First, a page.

Moody's Lowers Hungary To Lowest Investment Grade Category Baa3 From Baa1; Austria Next

Tyler Durden's picture

If Hungary's economy deteriorates as Moody's expects it to, Austria is next. We expect an Austrian downgrade shortly. From Moody's on Austria's primary economic derivative.

Moody's Investors Service has today downgraded Hungary's foreign- and local-currency government bond ratings by two notches to Baa3 from Baa1.

The key drivers for the downgrades are:

1. Increased concerns about the country's medium- to long-term fiscal sustainability; and

2. Higher external vulnerabilities than most of Hungary's rated peers.

The outlook on the ratings of the government of Hungary remains negative. The negative outlook reflects the uncertainties regarding the government's financial strength, as the country's structural budget deficit is set to increase and external vulnerabilities make the country susceptible to event risk.

Moody's has today also downgraded Hungary's country ceiling for the foreign-currency debt by two notches to A1 from Aa2, and the country ceiling for foreign-currency bank deposits to Baa3 from Baa1. The local-currency ceilings for bonds and bank deposits have been downgraded by three notches to Aa3 from Aaa.

In a related rating action, Moody's has downgraded the National Bank of Hungary's (NBH) foreign-currency debt rating to Baa3 from Baa1 given that the Republic of Hungary is legally responsible for the payments on NBH's bonds.


"Today's downgrade is primarily driven by the Hungarian government's gradual but significant loss of financial strength, as the government's strategy largely relies on temporary measures rather than sustainable fiscal consolidation policies," says Dietmar Hornung, a Moody's Vice President -- Senior Credit Officer and lead analyst for Hungary. "As a consequence, the country's structural budget deficit is set to deteriorate."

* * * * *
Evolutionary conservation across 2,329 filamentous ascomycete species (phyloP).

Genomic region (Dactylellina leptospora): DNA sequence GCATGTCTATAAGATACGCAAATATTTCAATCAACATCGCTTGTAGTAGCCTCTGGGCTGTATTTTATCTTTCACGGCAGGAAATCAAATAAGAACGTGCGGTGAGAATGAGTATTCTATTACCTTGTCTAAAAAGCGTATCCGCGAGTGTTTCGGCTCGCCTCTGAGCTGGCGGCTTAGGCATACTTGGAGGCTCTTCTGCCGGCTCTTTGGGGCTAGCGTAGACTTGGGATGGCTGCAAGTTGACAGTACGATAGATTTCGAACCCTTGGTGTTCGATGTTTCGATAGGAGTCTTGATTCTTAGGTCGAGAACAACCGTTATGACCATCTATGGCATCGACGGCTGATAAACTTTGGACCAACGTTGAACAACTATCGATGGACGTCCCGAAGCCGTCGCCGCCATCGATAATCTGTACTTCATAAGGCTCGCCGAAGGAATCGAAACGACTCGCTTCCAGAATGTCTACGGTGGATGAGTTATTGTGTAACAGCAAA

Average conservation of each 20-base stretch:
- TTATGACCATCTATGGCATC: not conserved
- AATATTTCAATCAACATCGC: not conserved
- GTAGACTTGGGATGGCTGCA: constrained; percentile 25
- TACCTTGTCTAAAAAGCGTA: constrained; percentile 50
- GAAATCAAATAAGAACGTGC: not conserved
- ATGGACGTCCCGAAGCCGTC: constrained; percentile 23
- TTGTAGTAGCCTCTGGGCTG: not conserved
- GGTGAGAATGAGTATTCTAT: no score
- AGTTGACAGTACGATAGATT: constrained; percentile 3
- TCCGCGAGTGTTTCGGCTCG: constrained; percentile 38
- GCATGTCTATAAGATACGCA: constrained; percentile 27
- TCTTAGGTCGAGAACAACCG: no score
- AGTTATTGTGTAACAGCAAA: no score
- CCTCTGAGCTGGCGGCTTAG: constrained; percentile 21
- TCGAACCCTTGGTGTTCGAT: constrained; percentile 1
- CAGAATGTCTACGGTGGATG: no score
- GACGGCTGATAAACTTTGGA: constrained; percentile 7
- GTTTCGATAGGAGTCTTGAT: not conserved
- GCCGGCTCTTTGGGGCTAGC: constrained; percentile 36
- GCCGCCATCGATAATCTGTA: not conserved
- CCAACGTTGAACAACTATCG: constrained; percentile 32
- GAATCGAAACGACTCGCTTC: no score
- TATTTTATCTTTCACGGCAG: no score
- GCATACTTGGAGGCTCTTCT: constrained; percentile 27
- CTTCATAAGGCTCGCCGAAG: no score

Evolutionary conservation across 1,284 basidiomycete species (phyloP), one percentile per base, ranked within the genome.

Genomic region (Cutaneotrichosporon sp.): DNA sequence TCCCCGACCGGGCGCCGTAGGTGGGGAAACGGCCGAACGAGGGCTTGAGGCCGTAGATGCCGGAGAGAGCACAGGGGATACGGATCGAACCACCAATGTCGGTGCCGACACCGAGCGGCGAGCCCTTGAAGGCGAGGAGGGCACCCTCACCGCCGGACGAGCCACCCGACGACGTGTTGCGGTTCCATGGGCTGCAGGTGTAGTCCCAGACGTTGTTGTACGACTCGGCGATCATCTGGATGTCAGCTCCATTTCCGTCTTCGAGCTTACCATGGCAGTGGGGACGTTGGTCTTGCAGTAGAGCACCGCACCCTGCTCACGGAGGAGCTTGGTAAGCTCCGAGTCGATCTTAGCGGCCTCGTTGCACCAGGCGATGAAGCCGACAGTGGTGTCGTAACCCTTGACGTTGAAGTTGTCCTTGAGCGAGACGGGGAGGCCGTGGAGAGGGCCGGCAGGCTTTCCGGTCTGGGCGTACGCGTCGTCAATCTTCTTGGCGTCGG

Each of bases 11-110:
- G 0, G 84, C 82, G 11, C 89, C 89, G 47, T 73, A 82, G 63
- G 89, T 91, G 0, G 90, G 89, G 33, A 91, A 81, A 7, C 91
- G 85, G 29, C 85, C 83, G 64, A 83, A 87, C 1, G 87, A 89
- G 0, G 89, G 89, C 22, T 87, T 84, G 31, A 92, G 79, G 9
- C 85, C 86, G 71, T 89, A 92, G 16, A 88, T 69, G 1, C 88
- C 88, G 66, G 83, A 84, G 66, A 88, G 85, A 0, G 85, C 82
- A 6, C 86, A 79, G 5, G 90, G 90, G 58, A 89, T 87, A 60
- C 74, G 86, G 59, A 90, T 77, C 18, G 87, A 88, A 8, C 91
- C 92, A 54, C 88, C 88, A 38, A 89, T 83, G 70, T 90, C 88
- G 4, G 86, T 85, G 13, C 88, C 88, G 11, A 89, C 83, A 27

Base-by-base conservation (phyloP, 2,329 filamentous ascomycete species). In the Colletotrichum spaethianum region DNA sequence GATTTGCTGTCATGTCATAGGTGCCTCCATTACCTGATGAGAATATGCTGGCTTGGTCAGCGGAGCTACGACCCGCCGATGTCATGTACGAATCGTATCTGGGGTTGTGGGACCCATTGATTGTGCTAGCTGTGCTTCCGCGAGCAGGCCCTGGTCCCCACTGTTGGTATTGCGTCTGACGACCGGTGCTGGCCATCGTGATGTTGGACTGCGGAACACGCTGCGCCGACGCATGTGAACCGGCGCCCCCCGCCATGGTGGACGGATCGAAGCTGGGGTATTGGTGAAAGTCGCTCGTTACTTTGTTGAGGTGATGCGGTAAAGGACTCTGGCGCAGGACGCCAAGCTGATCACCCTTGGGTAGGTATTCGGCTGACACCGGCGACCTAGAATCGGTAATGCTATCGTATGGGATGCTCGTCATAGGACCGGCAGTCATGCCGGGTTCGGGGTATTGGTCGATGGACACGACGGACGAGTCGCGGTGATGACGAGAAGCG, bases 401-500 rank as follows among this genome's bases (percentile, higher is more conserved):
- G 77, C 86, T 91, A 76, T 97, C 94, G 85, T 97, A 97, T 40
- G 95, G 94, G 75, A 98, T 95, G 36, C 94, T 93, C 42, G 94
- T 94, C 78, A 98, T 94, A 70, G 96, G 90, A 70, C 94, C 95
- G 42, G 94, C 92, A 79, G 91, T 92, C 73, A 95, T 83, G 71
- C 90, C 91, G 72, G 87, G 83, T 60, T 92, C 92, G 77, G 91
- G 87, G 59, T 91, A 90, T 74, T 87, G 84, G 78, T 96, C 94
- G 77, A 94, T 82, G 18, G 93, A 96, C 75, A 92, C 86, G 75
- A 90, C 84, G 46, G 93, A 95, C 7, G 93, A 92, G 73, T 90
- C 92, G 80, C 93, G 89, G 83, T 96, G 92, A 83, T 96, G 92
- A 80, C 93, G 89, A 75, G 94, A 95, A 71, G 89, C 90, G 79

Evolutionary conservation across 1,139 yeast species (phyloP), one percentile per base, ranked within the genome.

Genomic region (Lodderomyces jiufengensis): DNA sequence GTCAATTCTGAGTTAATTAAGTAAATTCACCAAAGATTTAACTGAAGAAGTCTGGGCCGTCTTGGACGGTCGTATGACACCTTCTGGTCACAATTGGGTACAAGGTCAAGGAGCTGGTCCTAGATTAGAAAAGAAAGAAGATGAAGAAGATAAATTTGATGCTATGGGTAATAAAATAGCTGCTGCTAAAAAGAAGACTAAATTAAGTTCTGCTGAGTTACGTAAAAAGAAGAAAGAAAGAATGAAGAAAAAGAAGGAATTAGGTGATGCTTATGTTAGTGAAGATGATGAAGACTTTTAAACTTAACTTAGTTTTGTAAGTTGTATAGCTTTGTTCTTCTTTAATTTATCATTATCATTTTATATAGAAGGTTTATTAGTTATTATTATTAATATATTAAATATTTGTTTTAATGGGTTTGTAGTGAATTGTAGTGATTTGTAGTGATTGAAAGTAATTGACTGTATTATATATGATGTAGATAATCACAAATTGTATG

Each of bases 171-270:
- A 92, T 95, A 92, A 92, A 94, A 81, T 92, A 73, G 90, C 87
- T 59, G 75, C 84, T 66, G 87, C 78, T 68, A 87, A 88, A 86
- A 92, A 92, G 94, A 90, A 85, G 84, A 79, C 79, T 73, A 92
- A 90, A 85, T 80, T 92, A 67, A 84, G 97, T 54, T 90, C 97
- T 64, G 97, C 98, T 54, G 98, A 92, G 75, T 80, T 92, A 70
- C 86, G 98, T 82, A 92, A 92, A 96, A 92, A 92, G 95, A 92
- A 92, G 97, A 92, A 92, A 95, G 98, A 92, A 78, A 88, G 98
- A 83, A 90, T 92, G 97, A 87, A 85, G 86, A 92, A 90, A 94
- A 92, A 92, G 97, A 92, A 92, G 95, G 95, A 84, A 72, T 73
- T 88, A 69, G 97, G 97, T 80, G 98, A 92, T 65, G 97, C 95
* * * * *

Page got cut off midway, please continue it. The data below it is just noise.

These temporary measures consist of extra levies on financial institutions and other selected sectors. The government also intends to transfer to the public pension fund (until the end of 2011) the part of pension contributions that is normally transferred to the private pension pillar. This will result in a one-off revenue inflow in 2011 as well as a reduction in outstanding debt, as bonds currently held by the pension funds are cancelled. However, even if the near-term deficit targets are met by means of pension changes, the longer-term implications of the weakening of the private savings scheme are negative for public finances. This is because the government will assume responsibility for future pension liabilities in exchange for the inflow from ongoing contributions.

Today's rating action also reflects Hungary's high external vulnerability as the absence of more permanent fiscal consolidation poses heightened risks to medium- to long-term fiscal sustainability. In addition, the government, banking system and private sector each carry substantial external debt. Hungary's levels of external debt are high relative to those of its rated peers, especially non-European ones. The government also depends on purchases of its debt issuance by non-resident investors, implying that the maintenance of confidence among foreign investors is vital.